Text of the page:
3. LET DUNN DO IT Getting Kris Dunn back from paternity leave should make a big difference on both ends of the court. Dunn has the athleticism and physicality to match up with either Doncic or Smith Jr., and his defensive skills will be critical in keeping the Mavs from turning this game into a track meet.

On the offensive end, Dunn need to be patient and get the ball into the hands of the Bulls’ top scorers, Zach LaVine and Bobby Portis. Even though Fred Hoiberg wants his team to play at a fast pace, they’ll need to pick their spots on when to run against the explosive Mavs.

As always, turn to NBC Sports Chicago for the very best pre and post-game coverage. Kendall Gill and Will Perdue join me for Bulls Pregame Live at 7 p.m/, and we’ll have expanded post-game analysis when the action goes final in Dallas. You can also stream the shows live on the brand new My Teams by NBC Sports app.

Bulls defense costs them late but showing 'competitive spirit' a step in right direction


Bulls defense costs them late but showing 'competitive spirit' a step in right direction

The Bulls defense is nowhere near where it needs to be, and it cost them dearly on Saturday night. But in a season that’s still about seeing progression both individually and collectively, the Bulls took a step in the right direction with their effort and what Fred Hoiberg called “competitive spirit.”

That won’t change the standings when they wake up Sunday morning, now facing an 0-2 hole in the early season. And while better effort and tougher defense helped them stage a second-half comeback they weren’t able to manage on Thursday, it was a defensive miscue that cost them the game.

Ish Smith split a double screen at the top of the key and sliced his way past Jabari Parker for a wide open go-ahead layup with 5.4 seconds left. Zach LaVine, who 20 seconds earlier had tied the game with the last of his 33 points, was unable to get a shot off after a timeout. Better than Thursday for 47 minutes and 50 seconds. But still costing them when it mattered most.

“We can’t give up a layup for the last play,” said LaVine, who was guarding Smith. “We just got to get our defense right. That’s why it’s really upsetting because we played so well, we came back but we can’t give up a layup. We at least have to make him take a tough one. That was as easy a layup as you can get. It’s really upsetting.”

Fred Hoiberg defended his decision to leave Parker in the game instead of inserting rookie Wendell Carter Jr. He opted to ride the group that helped the Bulls erase a fourth-quarter deficit when it appeared the Bulls were spiraling toward another double-digit loss.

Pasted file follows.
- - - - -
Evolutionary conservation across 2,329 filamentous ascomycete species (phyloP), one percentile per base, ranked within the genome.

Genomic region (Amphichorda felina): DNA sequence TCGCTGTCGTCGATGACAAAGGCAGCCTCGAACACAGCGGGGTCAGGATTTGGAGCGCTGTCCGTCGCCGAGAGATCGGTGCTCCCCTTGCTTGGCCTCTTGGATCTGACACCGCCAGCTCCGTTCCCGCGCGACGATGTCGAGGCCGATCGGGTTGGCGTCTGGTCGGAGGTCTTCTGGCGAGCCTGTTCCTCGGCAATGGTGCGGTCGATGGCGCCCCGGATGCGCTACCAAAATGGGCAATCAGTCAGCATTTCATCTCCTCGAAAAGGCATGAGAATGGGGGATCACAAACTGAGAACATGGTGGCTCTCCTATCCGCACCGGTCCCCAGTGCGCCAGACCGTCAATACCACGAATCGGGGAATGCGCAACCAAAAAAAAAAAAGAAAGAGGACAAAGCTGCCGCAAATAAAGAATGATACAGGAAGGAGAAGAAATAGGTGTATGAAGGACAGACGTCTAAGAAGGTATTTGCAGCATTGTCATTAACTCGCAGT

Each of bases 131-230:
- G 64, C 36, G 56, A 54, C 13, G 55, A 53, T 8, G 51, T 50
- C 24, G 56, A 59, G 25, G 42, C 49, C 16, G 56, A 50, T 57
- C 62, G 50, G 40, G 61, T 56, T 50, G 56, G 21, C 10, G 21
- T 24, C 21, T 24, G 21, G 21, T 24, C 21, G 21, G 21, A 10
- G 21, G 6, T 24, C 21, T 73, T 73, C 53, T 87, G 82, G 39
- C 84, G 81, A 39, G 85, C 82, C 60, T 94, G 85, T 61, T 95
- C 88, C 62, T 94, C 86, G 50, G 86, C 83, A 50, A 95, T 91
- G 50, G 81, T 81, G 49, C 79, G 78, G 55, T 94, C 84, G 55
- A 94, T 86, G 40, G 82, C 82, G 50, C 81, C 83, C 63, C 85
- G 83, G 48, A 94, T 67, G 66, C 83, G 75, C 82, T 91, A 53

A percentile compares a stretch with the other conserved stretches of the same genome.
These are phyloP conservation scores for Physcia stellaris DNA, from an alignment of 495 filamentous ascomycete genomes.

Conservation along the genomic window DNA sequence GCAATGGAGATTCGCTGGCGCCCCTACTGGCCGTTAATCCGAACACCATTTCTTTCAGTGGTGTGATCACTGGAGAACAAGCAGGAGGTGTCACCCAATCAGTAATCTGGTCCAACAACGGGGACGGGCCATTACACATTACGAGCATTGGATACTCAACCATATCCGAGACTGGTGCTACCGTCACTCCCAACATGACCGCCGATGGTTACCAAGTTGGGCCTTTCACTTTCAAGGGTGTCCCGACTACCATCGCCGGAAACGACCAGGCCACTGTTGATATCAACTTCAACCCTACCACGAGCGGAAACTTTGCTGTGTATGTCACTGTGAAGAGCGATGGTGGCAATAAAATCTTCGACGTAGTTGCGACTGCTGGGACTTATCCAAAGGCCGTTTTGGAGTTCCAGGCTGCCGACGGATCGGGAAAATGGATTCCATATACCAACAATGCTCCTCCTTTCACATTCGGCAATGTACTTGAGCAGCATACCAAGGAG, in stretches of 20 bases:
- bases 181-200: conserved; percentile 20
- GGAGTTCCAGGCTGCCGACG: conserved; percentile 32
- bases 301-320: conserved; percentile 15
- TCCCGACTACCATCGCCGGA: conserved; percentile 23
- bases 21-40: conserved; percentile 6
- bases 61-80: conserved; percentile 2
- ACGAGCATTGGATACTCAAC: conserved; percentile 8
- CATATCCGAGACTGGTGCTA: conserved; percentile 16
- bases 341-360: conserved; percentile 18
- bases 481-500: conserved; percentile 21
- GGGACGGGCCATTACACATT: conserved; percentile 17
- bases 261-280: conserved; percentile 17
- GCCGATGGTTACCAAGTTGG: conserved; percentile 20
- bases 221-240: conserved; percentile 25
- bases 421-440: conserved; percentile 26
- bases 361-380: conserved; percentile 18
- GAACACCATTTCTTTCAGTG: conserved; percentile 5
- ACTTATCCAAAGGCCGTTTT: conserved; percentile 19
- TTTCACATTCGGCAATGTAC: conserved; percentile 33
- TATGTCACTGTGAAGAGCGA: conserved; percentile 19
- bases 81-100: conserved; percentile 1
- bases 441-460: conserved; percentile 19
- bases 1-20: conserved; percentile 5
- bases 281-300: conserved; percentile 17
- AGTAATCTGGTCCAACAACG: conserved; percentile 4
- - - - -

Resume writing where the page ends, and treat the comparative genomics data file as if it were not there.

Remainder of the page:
But the Pistons were ready to find the weak link in the Bulls defense and expose it, like they did much of the fourth quarter while attacking Parker with Blake Griffin. As the screen was set Parker jumped outside to cut off Smith, who then made a cut inward and made a dash to the rim. Parker was a couple steps late, allowing the 5-foot-9 Smith to score with ease to give the Pistons their lead and the eventual game-winner.

Bobby Portis, whose shot wasn’t falling but played admirable defense against a talent like Griffin, was on the other side of the double screen and didn’t have a great view of the play. But he said allowing a layup with the game on the line is inexcusable.

“It’s a tough play but at the same time you don’t want to give up a layup at the end of the game,” he said. “You want to make him take a tough shot. That’s something we’ve got to work on, is late game execution on defense.”

But again, it’s about baby steps. The Bulls will want that final possession back, and Hoiberg might also want it back after leaving Parker in the game over Carter. But from where the Bulls were on Thursday, this was better. Granted, allowing 118 points and 18 3-pointers to the Pistons isn’t a recipe for success, it’s improvement nonetheless. Detroit got a career-high five triples from Griffin, four from Reggie Jackson (a career 32 percent 3-point shooter) and a pair from Stnaley Johnson (a career 29 percent 3-point shooter). The Bulls will be able to live with some of those makes.

On Thursday the Bulls trailed by just six early in the third quarter before the Sixers ripped off a 19-3 run to put the game out of reach. On Saturday the Pistons got out to a six-point lead on two different occasions, and then a seven-point lead with just 2:01 to play. All three times the Bulls came roaring back, using timely spots and clutch baskets from LaVine, Park and even Cameron Payne, who tied a career-high with 17 points.

Ultimately it wasn’t enough, but it’s a positive sign that they were able to battle back and show some fight defensively. They’ll certainly need that when they travel to Dallas to take on a Mavericks team that scored 140 points on the Jimmy Butler-less Timberwolves on Saturday. They should get Dunn back, which will help,  and now have a close contest under their belt on which to build. It didn’t result in a win, and the late-game cross-up was the cause, but the Bulls finished Saturday in a much better place than they were in on Thursday.

“Yeah but obviously we want to get the win. I feel like we fought hard,” Portis said. “Even when adversity hit everybody stuck together. We did our thing tonight. You want to win the game but I felt like we did our job tonight. We just gave up a bad play at the end of the game.”